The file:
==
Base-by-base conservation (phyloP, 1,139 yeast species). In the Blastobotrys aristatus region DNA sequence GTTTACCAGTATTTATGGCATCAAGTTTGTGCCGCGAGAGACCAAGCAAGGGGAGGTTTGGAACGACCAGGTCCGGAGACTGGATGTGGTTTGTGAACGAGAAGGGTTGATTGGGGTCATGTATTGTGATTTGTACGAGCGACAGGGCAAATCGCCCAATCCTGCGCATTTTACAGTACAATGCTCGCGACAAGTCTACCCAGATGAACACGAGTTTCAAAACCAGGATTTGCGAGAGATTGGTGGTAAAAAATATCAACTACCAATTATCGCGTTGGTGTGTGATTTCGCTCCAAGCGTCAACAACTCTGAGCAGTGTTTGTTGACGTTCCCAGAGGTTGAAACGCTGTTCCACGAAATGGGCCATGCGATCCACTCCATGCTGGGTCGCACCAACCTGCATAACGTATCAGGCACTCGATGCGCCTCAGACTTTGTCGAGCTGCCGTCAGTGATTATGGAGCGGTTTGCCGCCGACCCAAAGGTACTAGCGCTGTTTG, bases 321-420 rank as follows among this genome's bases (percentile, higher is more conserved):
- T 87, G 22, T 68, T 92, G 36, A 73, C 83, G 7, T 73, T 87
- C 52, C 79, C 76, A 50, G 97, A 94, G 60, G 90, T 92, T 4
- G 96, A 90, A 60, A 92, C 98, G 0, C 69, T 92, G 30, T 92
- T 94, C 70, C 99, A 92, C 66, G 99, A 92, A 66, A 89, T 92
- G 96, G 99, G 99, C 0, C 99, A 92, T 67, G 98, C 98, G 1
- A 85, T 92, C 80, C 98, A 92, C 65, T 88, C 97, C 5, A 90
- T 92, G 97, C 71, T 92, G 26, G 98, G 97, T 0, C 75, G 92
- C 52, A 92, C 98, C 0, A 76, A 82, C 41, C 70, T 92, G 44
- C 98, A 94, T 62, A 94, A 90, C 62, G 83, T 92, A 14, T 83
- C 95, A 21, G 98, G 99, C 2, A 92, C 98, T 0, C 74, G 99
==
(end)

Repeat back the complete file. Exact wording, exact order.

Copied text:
Base-by-base conservation (phyloP, 1,139 yeast species). In the Blastobotrys aristatus region DNA sequence GTTTACCAGTATTTATGGCATCAAGTTTGTGCCGCGAGAGACCAAGCAAGGGGAGGTTTGGAACGACCAGGTCCGGAGACTGGATGTGGTTTGTGAACGAGAAGGGTTGATTGGGGTCATGTATTGTGATTTGTACGAGCGACAGGGCAAATCGCCCAATCCTGCGCATTTTACAGTACAATGCTCGCGACAAGTCTACCCAGATGAACACGAGTTTCAAAACCAGGATTTGCGAGAGATTGGTGGTAAAAAATATCAACTACCAATTATCGCGTTGGTGTGTGATTTCGCTCCAAGCGTCAACAACTCTGAGCAGTGTTTGTTGACGTTCCCAGAGGTTGAAACGCTGTTCCACGAAATGGGCCATGCGATCCACTCCATGCTGGGTCGCACCAACCTGCATAACGTATCAGGCACTCGATGCGCCTCAGACTTTGTCGAGCTGCCGTCAGTGATTATGGAGCGGTTTGCCGCCGACCCAAAGGTACTAGCGCTGTTTG, bases 321-420 rank as follows among this genome's bases (percentile, higher is more conserved):
- T 87, G 22, T 68, T 92, G 36, A 73, C 83, G 7, T 73, T 87
- C 52, C 79, C 76, A 50, G 97, A 94, G 60, G 90, T 92, T 4
- G 96, A 90, A 60, A 92, C 98, G 0, C 69, T 92, G 30, T 92
- T 94, C 70, C 99, A 92, C 66, G 99, A 92, A 66, A 89, T 92
- G 96, G 99, G 99, C 0, C 99, A 92, T 67, G 98, C 98, G 1
- A 85, T 92, C 80, C 98, A 92, C 65, T 88, C 97, C 5, A 90
- T 92, G 97, C 71, T 92, G 26, G 98, G 97, T 0, C 75, G 92
- C 52, A 92, C 98, C 0, A 76, A 82, C 41, C 70, T 92, G 44
- C 98, A 94, T 62, A 94, A 90, C 62, G 83, T 92, A 14, T 83
- C 95, A 21, G 98, G 99, C 2, A 92, C 98, T 0, C 74, G 99